Saturday, April 18, 2009

Remember who wrote this?

"There is only one thing to admire in this Government---their bare-faced cheek. After bringing in the biggest tax rises in peacetime history, they try to paint Labour as the tax-raising party.

Listening to the Tories nowadays, you could be fooled into thinking that someone else has been in power. Hearing John Major, Kenneth Clarke, and Brian Mawhinney, you could be excused for believing that it was someone else who put up your taxes TWENTY-TWO times, adding £2,120 to the tax burden of the typical family.

That, of course, is exactly their game. They want to airbrush out the past, forget their broken promises, ignore the damning facts. And that is why they are again peddling the Great Tory Lies about Labour's tax plans.

I believe that you have suffered enough from the Tory tax betrayal. Hard-working families like you have been hit hard by the 22 Tory tax rises. That is why I have pledged that a New Labour Government will not raise either the basic rate or the top rate of income tax. They will remain unchanged under the next Labour Government. I am determined to ensure hard work is rewarded, not penalised.

Cutting bills for families

And because of this, my tax-cutting goal is to bring in---when the country can afford it---a new 10p starting rate. That will enable everyone to keep more of their hard-earned money. And it will encourage the unemployed off welfare and into work, saving us all cash.

I also intend that our taxation policies will be fair. Which is why we will cut VAT on heating to 5 per cent, the lowest level possible. That will cut family bills and help pensioners more than most. And don't forget that, but for Labour, VAT on heating would already be at 17.5 per cent. It was only our campaign and votes which stopped the Tories doubling the Cold Tax as they intended.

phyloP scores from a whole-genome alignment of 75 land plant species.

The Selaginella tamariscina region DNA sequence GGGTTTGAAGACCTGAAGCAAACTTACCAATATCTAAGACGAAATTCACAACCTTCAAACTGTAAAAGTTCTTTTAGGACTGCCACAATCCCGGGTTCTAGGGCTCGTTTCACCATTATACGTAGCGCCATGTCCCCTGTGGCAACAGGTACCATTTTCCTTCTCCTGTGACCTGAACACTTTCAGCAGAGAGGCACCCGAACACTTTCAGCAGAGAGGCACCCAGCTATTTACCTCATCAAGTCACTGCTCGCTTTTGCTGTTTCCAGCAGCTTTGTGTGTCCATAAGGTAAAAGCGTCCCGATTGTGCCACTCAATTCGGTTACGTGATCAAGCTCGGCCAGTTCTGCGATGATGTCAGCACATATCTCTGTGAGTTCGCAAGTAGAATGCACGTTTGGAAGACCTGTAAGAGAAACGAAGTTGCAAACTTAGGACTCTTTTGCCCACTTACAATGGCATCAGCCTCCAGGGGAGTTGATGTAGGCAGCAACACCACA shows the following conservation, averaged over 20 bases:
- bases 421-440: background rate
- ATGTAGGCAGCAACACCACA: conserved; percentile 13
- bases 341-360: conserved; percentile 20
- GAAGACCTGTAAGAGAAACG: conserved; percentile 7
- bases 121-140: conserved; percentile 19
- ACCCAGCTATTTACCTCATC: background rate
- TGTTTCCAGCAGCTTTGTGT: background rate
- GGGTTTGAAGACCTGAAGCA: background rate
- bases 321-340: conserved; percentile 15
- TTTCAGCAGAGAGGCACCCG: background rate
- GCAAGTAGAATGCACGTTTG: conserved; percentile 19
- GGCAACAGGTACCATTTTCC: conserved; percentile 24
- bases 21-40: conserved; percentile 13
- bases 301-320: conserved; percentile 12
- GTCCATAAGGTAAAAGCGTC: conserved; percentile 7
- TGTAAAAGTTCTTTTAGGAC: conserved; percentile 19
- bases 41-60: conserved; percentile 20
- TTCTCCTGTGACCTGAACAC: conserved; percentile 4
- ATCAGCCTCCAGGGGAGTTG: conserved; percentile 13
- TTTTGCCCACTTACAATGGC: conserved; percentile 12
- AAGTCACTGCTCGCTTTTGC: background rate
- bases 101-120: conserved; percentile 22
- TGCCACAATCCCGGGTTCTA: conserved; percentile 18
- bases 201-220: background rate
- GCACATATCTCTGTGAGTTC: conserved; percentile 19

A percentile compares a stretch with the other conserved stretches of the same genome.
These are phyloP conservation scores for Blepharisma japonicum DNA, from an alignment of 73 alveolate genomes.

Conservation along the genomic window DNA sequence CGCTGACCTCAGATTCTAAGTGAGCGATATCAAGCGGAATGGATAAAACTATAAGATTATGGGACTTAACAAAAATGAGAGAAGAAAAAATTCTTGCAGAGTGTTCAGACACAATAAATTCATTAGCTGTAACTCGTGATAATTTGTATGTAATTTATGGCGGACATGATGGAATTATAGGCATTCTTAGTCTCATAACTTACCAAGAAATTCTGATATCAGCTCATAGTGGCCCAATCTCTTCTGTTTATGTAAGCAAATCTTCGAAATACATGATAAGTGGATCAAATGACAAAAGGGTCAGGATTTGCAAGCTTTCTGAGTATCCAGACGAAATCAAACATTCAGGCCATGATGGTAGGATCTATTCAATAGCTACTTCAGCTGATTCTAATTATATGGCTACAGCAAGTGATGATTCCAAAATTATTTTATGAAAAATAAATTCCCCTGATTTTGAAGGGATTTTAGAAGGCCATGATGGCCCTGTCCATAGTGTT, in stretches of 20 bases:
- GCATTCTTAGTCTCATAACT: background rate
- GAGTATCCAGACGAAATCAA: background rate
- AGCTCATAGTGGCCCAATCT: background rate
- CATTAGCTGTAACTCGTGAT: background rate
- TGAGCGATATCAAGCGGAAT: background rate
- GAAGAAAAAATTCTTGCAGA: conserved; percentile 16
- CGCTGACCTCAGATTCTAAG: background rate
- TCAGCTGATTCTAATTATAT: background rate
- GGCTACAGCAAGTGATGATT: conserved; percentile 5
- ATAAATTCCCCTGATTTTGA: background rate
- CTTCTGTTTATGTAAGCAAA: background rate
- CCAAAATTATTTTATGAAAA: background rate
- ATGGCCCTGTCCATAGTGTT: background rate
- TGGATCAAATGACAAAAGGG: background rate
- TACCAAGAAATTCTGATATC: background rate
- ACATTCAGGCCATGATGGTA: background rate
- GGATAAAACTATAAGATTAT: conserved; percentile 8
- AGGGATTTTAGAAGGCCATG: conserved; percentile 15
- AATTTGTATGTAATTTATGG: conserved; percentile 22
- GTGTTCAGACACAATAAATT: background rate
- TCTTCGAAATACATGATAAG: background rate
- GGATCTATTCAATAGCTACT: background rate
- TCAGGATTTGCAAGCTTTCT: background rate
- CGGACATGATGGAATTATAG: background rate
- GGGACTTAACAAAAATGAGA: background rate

I have also promised that VAT will not be extended to food, children's clothes, public transport fares, books and newspapers. They will be the Tory targets if they retain power. These are my cast-iron guarantees on tax-based on our principles of encouraging work and promoting fairness.

The Tory tactic now is to make sure the facts don't get in the way of their smears.

So, without hesitating, they dream up a whole raft of new scare stories. And yet again, they won't let their record stand in the way.

Since 1979, it is the Tories who have raised national insurance no less than FIVE times. National insurance on working people stood at 6.5 per cent when the Tories came to power. It now stands at 10 per cent. By the Government's own admission, that change cost you Pounds 5.3 billion in extra tax last year. The equivalent of an extra 3p on income tax. That's a massive back-door tax rise. BUT you won't catch the Tories mentioning that fact. And they are trying the same trick on mortgage tax relief.

They ended higher rate relief, and then cut it in successive years from 25 per cent to 15 per cent-an extra tax bill for homeowners of over £500.

These cuts came despite a manifesto pledge to "maintain mortgage tax relief."

But just as with extending VAT and their tax cut promises, their pledges were worthless. It is a record of tax betrayal which would have most people squirming in embarrassment. But not the Tories. They know no shame.